The art of pitching

In order to understand baseball or softball, you need to have at least a little knowledge about pitching. This much I knew when I set out to discover the hidden secrets behind the craft of baseball and softball pitching. I didn’t expect to discover a new dictionary of words that I would be forced to quickly learn.

I learned phrases like “rise ball,” “drop pitch,” “peel drop,” “12 to 6,” “tailing” and “spike.” But believe me, I didn’t become fluent in baseball-ese and softball-ese within five minutes. My toil can be your gain, though.

If you’re reading this to spruce up on that once-forgotten baseball or softball pitching expertise from your childhood, or you just want to finally understand the words your baseball friend throws around, then you’re in the right place. Consider this article your Rosetta Stone for baseball-speak or softball-speak.

If pitching is an art form, then a baseball is the brush of choice the pitcher uses to create beautiful masterpieces onto the empty canvas of a catcher’s mitt. But what are the differences between a baseball pitch and a softball pitch?

As one of Wheaton’s best softball pitchers in recent memory, senior Katie Thornton, explained, “The main difference is the fact that we do more of an underhand or ‘windmill’ style. Because it’s underhand, we can get backspin on the ball, which allows us to throw a rise-ball or a screw ball. That’s something that baseball pitchers can’t do.”

Look for them, and you can clearly see that the difference in the forms of baseball and softball pitchers. Going deeper though, softball pitchers are able get more “rise” out of the ball than a baseball pitchers because their release point is so low — below their waist, in fact.

This low release point allows Thornton to throw her best and most effective pitch, called a drop pitch. The pitch looks like it is rising as it comes out of Thornton’s hand, but at the last second, it drops down as it reaches the batter. How does she get that dropping to occur?

“You just shorten your stride,” Thornton explained. “It’s called a peel drop. You just peel in order to get more topspin on the ball.”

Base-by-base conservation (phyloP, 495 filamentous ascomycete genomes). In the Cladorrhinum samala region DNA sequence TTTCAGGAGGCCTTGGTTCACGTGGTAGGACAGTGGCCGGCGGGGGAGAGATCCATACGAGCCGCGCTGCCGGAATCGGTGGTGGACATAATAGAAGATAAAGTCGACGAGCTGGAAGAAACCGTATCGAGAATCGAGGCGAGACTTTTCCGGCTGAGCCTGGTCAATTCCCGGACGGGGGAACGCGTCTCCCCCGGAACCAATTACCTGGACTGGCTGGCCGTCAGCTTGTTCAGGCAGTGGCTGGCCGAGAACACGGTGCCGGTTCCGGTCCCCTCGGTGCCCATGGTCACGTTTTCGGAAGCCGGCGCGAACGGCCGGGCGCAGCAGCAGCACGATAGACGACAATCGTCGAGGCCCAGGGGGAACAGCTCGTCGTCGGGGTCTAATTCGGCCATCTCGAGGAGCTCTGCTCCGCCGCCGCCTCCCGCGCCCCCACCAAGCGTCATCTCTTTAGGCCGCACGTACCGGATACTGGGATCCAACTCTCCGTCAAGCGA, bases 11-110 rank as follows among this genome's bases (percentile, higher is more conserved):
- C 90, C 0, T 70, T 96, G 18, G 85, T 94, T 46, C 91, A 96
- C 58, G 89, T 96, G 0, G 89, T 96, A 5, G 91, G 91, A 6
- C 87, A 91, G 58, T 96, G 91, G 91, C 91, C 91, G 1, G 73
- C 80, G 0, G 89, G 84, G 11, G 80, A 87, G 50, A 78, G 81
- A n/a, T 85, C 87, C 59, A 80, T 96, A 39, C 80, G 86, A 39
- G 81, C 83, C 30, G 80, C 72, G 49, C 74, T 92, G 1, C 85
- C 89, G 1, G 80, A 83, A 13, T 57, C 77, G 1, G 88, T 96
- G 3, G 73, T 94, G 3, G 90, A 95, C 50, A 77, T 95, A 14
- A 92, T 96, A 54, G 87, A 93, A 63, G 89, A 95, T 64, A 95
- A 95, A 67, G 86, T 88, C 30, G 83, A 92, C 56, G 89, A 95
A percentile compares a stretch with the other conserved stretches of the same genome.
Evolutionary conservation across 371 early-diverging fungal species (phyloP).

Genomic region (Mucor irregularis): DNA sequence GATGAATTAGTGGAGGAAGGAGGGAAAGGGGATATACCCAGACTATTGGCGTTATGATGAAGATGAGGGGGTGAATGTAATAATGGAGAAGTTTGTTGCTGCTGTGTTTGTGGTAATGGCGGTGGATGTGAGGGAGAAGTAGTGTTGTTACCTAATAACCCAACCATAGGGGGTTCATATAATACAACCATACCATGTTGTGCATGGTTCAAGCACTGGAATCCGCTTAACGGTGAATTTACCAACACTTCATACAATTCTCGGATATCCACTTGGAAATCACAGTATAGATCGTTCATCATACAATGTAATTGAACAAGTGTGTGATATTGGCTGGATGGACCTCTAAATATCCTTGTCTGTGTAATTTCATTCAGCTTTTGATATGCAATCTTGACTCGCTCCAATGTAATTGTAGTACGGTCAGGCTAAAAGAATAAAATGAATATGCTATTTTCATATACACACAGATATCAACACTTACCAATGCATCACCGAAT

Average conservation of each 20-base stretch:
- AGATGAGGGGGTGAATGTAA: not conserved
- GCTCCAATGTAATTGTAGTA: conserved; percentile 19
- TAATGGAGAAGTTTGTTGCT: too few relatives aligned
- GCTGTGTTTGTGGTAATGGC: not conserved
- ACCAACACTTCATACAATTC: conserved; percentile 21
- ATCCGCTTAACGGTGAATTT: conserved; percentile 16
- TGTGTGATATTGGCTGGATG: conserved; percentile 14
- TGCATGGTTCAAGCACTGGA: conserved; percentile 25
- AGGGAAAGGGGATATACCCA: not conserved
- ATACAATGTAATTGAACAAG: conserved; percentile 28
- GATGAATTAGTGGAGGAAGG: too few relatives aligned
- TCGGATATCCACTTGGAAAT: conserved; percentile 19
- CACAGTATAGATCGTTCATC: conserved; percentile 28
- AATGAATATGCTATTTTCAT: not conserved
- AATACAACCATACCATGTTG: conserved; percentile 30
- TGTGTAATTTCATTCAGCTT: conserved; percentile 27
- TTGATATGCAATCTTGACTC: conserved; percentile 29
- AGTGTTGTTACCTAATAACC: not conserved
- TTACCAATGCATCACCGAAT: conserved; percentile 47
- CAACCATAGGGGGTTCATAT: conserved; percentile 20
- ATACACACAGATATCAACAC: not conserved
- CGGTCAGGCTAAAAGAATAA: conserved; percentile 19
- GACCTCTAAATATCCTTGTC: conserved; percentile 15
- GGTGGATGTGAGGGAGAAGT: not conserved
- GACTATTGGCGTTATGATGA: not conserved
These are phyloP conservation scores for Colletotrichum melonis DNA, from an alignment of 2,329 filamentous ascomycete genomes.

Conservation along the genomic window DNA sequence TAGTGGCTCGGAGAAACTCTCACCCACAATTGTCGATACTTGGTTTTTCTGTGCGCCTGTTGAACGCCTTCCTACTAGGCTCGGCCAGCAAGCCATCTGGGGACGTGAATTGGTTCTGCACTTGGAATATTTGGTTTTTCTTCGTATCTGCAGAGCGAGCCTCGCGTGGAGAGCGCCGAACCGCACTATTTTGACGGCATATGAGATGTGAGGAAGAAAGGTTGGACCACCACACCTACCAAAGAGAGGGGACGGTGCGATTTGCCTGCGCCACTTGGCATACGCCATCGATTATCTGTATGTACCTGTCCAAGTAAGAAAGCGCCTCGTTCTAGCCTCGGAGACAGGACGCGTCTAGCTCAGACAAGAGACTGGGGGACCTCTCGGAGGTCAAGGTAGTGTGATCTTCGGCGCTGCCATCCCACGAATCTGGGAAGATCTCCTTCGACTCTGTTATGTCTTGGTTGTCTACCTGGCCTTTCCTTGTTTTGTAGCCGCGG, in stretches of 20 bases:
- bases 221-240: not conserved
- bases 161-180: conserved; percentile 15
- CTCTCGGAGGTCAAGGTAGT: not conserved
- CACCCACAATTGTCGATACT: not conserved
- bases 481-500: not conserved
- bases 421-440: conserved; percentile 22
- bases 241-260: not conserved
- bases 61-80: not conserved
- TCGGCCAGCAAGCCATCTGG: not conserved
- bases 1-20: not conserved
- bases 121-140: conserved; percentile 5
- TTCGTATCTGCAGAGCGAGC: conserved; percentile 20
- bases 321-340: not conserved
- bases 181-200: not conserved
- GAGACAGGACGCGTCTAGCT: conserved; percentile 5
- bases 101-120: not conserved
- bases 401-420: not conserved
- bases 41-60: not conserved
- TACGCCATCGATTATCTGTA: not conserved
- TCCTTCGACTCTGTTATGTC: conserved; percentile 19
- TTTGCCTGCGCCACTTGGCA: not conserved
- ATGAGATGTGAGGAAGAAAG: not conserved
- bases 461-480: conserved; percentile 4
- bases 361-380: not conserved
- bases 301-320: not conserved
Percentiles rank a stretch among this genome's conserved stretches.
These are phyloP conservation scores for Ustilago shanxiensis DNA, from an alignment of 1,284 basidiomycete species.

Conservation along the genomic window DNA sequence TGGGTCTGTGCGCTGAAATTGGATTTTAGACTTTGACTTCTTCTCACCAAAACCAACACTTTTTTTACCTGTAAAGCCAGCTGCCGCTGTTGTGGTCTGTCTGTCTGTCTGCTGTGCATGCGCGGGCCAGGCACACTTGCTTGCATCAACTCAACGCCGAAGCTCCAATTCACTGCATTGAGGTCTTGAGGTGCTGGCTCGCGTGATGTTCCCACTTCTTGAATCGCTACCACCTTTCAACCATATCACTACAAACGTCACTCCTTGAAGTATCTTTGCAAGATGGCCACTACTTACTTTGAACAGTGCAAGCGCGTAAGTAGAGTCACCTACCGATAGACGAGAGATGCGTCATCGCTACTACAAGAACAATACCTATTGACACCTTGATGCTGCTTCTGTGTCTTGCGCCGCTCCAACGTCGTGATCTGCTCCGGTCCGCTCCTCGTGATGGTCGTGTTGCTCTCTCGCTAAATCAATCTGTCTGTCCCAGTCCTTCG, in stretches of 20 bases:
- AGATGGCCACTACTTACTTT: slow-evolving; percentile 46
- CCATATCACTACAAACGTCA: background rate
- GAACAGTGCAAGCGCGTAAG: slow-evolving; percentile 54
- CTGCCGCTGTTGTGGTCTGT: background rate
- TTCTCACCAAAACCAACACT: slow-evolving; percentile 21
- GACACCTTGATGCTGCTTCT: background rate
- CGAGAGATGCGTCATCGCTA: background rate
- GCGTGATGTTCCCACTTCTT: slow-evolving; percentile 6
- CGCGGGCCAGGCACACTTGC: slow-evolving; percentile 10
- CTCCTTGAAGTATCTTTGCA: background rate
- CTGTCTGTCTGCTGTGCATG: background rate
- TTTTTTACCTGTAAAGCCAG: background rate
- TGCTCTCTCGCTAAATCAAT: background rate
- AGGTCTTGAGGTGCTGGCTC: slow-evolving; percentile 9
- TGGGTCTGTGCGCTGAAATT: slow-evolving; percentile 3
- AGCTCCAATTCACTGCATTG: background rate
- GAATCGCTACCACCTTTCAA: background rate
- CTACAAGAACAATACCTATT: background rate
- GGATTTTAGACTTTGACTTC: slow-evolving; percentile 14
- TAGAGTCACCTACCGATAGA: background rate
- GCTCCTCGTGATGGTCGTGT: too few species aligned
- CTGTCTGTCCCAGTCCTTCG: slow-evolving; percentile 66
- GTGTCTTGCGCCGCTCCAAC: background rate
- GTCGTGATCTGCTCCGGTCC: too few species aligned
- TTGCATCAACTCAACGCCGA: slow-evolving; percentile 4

See what I mean? Peeling? Peel drop? Who even knows what that means? Not an average fan like me. After consulting my dictionary of softball terminology, I discovered that peeling is when the pitcher pulls her hand back to her body quickly at the end of the pitch. This makes the ball travel slower. But due to the topspin of the ball, which drops the ball into the strike zone, it appears to be just as fast to the batter.

One of the aces for the Thunder baseball team, senior Josh Arevalo, explained his best pitch, the split-changeup, in similar terms. He also wants his pitches to “drop” as it appears in front of the batter.

“The split-changeup is a fairly rare pitch compared to a normal changeup since it is somewhat unpredictable,” said Arevalo. “You basically just hold it between your first two fingers (pointer and middle finger). Because of this, it’s hard to control and took me around four years to not hit a batter with it.”

Arevalo’s split-changeup and Thornton’s drop pitch both utilize what is generally called the “12 to 6” motion, referring to the top and bottom of a clock. Because Arevalo uses a traditional “over the top” pitching form, his arm comes over the top of his shoulder and he releases the ball a short distance from his ear. The opposite is true for Thornton — she releases the ball near her waist before snapping her wrist back to her body to generate even more speed.